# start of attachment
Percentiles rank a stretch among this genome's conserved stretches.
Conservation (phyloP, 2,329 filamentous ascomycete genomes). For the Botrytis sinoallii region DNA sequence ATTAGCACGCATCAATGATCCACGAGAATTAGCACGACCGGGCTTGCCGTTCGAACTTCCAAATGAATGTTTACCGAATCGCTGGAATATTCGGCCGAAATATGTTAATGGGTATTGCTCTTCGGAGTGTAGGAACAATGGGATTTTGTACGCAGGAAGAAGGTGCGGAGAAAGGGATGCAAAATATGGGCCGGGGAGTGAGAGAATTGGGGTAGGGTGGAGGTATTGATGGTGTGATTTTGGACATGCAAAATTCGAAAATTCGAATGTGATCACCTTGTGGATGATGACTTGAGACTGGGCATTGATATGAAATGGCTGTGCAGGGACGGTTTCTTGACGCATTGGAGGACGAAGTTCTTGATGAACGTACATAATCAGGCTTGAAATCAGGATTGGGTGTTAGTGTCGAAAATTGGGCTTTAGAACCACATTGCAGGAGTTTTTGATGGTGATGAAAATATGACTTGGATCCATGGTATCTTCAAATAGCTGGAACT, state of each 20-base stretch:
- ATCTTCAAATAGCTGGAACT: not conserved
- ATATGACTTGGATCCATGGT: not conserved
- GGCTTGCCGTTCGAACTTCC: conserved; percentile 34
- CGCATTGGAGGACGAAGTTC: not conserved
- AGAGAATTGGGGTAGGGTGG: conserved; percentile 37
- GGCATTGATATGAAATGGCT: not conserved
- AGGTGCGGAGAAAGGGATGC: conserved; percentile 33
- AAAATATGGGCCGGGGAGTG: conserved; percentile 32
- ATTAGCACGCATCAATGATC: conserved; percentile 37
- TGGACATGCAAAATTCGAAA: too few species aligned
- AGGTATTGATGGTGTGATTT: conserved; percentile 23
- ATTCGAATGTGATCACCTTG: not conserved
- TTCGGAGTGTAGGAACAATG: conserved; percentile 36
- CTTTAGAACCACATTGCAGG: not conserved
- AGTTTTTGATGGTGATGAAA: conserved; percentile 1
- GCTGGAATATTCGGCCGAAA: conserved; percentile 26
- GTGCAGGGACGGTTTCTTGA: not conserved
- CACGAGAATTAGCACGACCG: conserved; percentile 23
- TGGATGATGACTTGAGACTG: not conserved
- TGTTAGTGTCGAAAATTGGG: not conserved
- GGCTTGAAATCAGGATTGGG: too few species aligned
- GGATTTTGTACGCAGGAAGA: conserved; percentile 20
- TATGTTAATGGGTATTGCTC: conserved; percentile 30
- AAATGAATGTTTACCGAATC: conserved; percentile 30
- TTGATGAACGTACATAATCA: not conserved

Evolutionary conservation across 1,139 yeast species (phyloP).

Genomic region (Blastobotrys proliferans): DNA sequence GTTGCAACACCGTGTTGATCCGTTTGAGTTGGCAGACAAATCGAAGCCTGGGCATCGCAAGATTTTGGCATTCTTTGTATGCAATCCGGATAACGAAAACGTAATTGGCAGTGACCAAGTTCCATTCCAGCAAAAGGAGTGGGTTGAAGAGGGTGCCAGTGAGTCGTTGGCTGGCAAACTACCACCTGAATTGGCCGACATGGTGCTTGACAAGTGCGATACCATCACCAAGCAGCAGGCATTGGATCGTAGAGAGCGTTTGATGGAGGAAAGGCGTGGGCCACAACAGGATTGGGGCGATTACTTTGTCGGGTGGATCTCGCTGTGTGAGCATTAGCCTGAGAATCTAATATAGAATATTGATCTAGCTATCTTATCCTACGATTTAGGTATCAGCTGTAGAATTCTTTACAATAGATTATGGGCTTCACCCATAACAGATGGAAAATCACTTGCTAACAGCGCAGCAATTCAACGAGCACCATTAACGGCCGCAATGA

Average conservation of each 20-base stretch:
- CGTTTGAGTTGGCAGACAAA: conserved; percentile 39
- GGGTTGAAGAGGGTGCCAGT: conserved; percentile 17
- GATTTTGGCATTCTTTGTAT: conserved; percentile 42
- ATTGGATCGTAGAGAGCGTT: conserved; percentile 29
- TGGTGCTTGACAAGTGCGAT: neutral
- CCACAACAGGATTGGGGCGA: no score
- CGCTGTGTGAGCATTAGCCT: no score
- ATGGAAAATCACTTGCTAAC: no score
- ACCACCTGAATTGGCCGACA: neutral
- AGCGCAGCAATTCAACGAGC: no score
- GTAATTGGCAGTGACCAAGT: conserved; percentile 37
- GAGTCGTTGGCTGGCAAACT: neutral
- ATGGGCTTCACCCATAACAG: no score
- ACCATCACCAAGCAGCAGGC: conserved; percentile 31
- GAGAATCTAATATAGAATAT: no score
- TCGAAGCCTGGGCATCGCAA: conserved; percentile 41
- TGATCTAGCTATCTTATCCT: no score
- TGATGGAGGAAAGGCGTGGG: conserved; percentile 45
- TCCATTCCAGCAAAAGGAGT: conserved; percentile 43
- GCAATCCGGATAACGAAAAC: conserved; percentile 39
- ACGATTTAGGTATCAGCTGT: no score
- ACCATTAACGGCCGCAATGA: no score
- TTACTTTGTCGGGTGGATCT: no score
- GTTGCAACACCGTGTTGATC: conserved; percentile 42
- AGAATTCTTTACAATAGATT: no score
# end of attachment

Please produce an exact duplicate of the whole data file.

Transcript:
Percentiles rank a stretch among this genome's conserved stretches.
Conservation (phyloP, 2,329 filamentous ascomycete genomes). For the Botrytis sinoallii region DNA sequence ATTAGCACGCATCAATGATCCACGAGAATTAGCACGACCGGGCTTGCCGTTCGAACTTCCAAATGAATGTTTACCGAATCGCTGGAATATTCGGCCGAAATATGTTAATGGGTATTGCTCTTCGGAGTGTAGGAACAATGGGATTTTGTACGCAGGAAGAAGGTGCGGAGAAAGGGATGCAAAATATGGGCCGGGGAGTGAGAGAATTGGGGTAGGGTGGAGGTATTGATGGTGTGATTTTGGACATGCAAAATTCGAAAATTCGAATGTGATCACCTTGTGGATGATGACTTGAGACTGGGCATTGATATGAAATGGCTGTGCAGGGACGGTTTCTTGACGCATTGGAGGACGAAGTTCTTGATGAACGTACATAATCAGGCTTGAAATCAGGATTGGGTGTTAGTGTCGAAAATTGGGCTTTAGAACCACATTGCAGGAGTTTTTGATGGTGATGAAAATATGACTTGGATCCATGGTATCTTCAAATAGCTGGAACT, state of each 20-base stretch:
- ATCTTCAAATAGCTGGAACT: not conserved
- ATATGACTTGGATCCATGGT: not conserved
- GGCTTGCCGTTCGAACTTCC: conserved; percentile 34
- CGCATTGGAGGACGAAGTTC: not conserved
- AGAGAATTGGGGTAGGGTGG: conserved; percentile 37
- GGCATTGATATGAAATGGCT: not conserved
- AGGTGCGGAGAAAGGGATGC: conserved; percentile 33
- AAAATATGGGCCGGGGAGTG: conserved; percentile 32
- ATTAGCACGCATCAATGATC: conserved; percentile 37
- TGGACATGCAAAATTCGAAA: too few species aligned
- AGGTATTGATGGTGTGATTT: conserved; percentile 23
- ATTCGAATGTGATCACCTTG: not conserved
- TTCGGAGTGTAGGAACAATG: conserved; percentile 36
- CTTTAGAACCACATTGCAGG: not conserved
- AGTTTTTGATGGTGATGAAA: conserved; percentile 1
- GCTGGAATATTCGGCCGAAA: conserved; percentile 26
- GTGCAGGGACGGTTTCTTGA: not conserved
- CACGAGAATTAGCACGACCG: conserved; percentile 23
- TGGATGATGACTTGAGACTG: not conserved
- TGTTAGTGTCGAAAATTGGG: not conserved
- GGCTTGAAATCAGGATTGGG: too few species aligned
- GGATTTTGTACGCAGGAAGA: conserved; percentile 20
- TATGTTAATGGGTATTGCTC: conserved; percentile 30
- AAATGAATGTTTACCGAATC: conserved; percentile 30
- TTGATGAACGTACATAATCA: not conserved

Evolutionary conservation across 1,139 yeast species (phyloP).

Genomic region (Blastobotrys proliferans): DNA sequence GTTGCAACACCGTGTTGATCCGTTTGAGTTGGCAGACAAATCGAAGCCTGGGCATCGCAAGATTTTGGCATTCTTTGTATGCAATCCGGATAACGAAAACGTAATTGGCAGTGACCAAGTTCCATTCCAGCAAAAGGAGTGGGTTGAAGAGGGTGCCAGTGAGTCGTTGGCTGGCAAACTACCACCTGAATTGGCCGACATGGTGCTTGACAAGTGCGATACCATCACCAAGCAGCAGGCATTGGATCGTAGAGAGCGTTTGATGGAGGAAAGGCGTGGGCCACAACAGGATTGGGGCGATTACTTTGTCGGGTGGATCTCGCTGTGTGAGCATTAGCCTGAGAATCTAATATAGAATATTGATCTAGCTATCTTATCCTACGATTTAGGTATCAGCTGTAGAATTCTTTACAATAGATTATGGGCTTCACCCATAACAGATGGAAAATCACTTGCTAACAGCGCAGCAATTCAACGAGCACCATTAACGGCCGCAATGA

Average conservation of each 20-base stretch:
- CGTTTGAGTTGGCAGACAAA: conserved; percentile 39
- GGGTTGAAGAGGGTGCCAGT: conserved; percentile 17
- GATTTTGGCATTCTTTGTAT: conserved; percentile 42
- ATTGGATCGTAGAGAGCGTT: conserved; percentile 29
- TGGTGCTTGACAAGTGCGAT: neutral
- CCACAACAGGATTGGGGCGA: no score
- CGCTGTGTGAGCATTAGCCT: no score
- ATGGAAAATCACTTGCTAAC: no score
- ACCACCTGAATTGGCCGACA: neutral
- AGCGCAGCAATTCAACGAGC: no score
- GTAATTGGCAGTGACCAAGT: conserved; percentile 37
- GAGTCGTTGGCTGGCAAACT: neutral
- ATGGGCTTCACCCATAACAG: no score
- ACCATCACCAAGCAGCAGGC: conserved; percentile 31
- GAGAATCTAATATAGAATAT: no score
- TCGAAGCCTGGGCATCGCAA: conserved; percentile 41
- TGATCTAGCTATCTTATCCT: no score
- TGATGGAGGAAAGGCGTGGG: conserved; percentile 45
- TCCATTCCAGCAAAAGGAGT: conserved; percentile 43
- GCAATCCGGATAACGAAAAC: conserved; percentile 39
- ACGATTTAGGTATCAGCTGT: no score
- ACCATTAACGGCCGCAATGA: no score
- TTACTTTGTCGGGTGGATCT: no score
- GTTGCAACACCGTGTTGATC: conserved; percentile 42
- AGAATTCTTTACAATAGATT: no score